U.S. Army veteran, Justin Lansford, couldn’t find a better best man for his wedding than man’s best friend. Lansford, who married his longtime girlfriend Carol Balmes over the weekend, made his service dog, Gabe, the best man at his wedding.
Being best man might sound difficult for your average Golden Retriever, but not for this one. Gabe has been standing by Lansford’s side since 2012, when Lansford returned from Afghanistan with a severe injury.
Wounded veteran's therapy dog serves as best man at wedding: http://t.co/noKbxpbQlX pic.twitter.com/dKFhDVbo7E
— ABC News (@ABC) October 5, 2015
“I was a paratrooper in the 82nd Airborne Division and we were in eastern Afghanistan in early 2012,” he told ABC News. “We struck an IED and it flipped my truck completely. I had bilaterally severed femurs which resulted in the amputation of my left leg.”
Lansford was wheel-chair bound until Warrior Canine Connection paired him with Gabe.
“The less I use my wheelchair, the more I need his help in smaller tasks and the more he is there,” Lansford, told ABC. “It has been very comforting to know that.”
Gabe helps Lansford with daily tasks like fetching items to help Lansford put on his prosthetic leg and helping him stand up from the ground whenever he falls, according to the Atlanta Journal-Constitution. That’s why serving as the best man and the ringbearer in Lansford’s wedding proved a pretty simple task for the amazing retriever. In fact, Gabe also helped Lansford propose to Balmes on Veteran’s Day in 2014.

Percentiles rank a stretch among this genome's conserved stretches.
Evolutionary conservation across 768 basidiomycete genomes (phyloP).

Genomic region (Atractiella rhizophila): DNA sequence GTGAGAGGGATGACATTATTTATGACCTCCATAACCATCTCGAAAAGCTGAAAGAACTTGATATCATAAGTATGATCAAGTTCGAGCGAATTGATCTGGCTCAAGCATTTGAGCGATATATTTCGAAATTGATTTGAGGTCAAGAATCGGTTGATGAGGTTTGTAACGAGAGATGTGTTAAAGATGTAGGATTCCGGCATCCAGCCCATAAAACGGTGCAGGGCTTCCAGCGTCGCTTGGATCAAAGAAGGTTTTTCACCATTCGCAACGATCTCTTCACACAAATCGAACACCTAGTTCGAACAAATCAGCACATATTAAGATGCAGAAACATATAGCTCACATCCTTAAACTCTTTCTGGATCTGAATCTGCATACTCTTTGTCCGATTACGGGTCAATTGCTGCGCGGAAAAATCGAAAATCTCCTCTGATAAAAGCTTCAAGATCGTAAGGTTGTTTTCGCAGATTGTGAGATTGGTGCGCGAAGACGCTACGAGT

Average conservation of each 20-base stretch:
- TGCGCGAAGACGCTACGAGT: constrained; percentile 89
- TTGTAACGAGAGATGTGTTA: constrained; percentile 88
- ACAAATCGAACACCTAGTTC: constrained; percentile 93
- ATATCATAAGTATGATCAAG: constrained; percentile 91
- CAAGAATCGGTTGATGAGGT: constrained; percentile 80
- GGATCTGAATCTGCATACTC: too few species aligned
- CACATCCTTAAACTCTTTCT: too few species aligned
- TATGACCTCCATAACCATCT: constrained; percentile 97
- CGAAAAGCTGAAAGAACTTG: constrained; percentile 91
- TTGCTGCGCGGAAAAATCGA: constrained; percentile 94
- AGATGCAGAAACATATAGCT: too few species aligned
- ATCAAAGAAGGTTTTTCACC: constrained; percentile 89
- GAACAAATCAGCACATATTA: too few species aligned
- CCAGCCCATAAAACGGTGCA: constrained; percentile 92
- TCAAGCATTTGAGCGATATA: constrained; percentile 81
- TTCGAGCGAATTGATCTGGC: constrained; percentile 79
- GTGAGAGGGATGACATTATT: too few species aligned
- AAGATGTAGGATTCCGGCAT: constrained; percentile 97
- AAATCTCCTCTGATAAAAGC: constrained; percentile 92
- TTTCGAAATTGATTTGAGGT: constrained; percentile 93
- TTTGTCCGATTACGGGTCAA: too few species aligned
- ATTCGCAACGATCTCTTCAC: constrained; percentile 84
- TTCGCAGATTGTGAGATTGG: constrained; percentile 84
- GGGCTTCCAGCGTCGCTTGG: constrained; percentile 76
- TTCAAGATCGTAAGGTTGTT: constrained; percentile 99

Brad Hall, the photographer for the ceremony, which took place in Largo, Florida, said Gabe was even one of the easiest bridal party members that he has ever photographed. (I mean, look at that coat.)
“[Gabe] was easy, quite frankly, a lot easier than we typically see with groomsmen at most weddings,” Hall told USA Today Network.
Posted by Justin Lansford on Friday, February 20, 2015
Gabe has been ready to help and befriend soldiers returning from overseas since he was a pup. U.S. Army veteran Spencer Milo told ABC News he was on a dismount patrol on the Afghanistan-Pakistan border when he saw what looked like a roughly 15-year-old suicide bomber.
“I just remember a big, loud noise, a big flash. And I remember landing,” Milo told ABC.
The incident caused Milo to develop Post Traumatic Stress Disorder (PTSD), and Milo’s doctors suggested that he start working with Gabe, who was then a puppy and a candidate for the Warrior Canine Connection.
“It was really hard to go back into public without being so on edge that it made others uncomfortable,” Milo told ABC. “I’d sweat profusely and I’d be incredible grumpy.”
But, with Gabe at his side, Milo started being able to go complete simple tasks like riding public transit and going to the grocery store. Milo said that eventually, he started feeling like himself again.
“We went to a grocery store and by the time I got to the grocery store, I remember sitting there and talking to a couple people that I was with, like, ‘I just did that,'” Milo told ABC. “My family, my wife started seeing me again, and that’s incredible. You can’t put that into words. … I owe everything to Gabe. I would jump in front of a bus for Gabe, and I know he would do the same for me. And I know he’d do the same for Justin.”